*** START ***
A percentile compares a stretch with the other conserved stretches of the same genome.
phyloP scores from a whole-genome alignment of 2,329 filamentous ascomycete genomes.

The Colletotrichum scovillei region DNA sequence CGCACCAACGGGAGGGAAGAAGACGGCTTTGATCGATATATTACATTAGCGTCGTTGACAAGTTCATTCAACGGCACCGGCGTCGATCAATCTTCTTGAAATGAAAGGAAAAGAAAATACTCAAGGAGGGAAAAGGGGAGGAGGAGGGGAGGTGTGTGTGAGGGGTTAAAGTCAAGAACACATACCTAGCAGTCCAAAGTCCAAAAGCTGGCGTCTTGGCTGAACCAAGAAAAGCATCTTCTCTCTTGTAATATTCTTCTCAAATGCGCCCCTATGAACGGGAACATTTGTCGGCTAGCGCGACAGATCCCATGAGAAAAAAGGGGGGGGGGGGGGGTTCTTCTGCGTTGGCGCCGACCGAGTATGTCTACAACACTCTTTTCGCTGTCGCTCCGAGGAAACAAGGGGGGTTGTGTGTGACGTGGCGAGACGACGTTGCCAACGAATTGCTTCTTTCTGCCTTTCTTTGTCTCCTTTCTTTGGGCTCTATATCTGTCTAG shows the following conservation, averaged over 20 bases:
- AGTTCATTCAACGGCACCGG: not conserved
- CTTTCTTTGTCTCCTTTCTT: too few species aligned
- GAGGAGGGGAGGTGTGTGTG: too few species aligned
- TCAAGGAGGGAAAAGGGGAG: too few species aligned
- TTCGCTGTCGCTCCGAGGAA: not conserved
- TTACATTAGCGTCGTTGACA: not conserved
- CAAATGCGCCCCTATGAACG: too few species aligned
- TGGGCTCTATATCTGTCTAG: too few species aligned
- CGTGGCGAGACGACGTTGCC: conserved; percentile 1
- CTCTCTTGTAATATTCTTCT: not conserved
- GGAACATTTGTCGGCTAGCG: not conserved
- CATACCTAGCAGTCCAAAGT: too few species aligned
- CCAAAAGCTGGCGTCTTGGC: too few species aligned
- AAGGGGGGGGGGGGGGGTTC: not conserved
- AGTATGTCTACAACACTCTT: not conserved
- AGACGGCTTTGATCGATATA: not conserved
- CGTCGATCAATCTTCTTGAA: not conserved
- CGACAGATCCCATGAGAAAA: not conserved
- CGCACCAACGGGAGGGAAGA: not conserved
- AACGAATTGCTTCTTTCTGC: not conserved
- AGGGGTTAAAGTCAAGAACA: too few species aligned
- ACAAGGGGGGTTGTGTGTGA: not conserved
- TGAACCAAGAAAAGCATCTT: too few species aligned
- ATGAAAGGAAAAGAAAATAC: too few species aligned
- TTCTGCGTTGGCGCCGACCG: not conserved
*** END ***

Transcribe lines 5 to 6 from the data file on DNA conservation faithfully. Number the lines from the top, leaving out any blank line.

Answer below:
- CTTTCTTTGTCTCCTTTCTT: too few species aligned
- GAGGAGGGGAGGTGTGTGTG: too few species aligned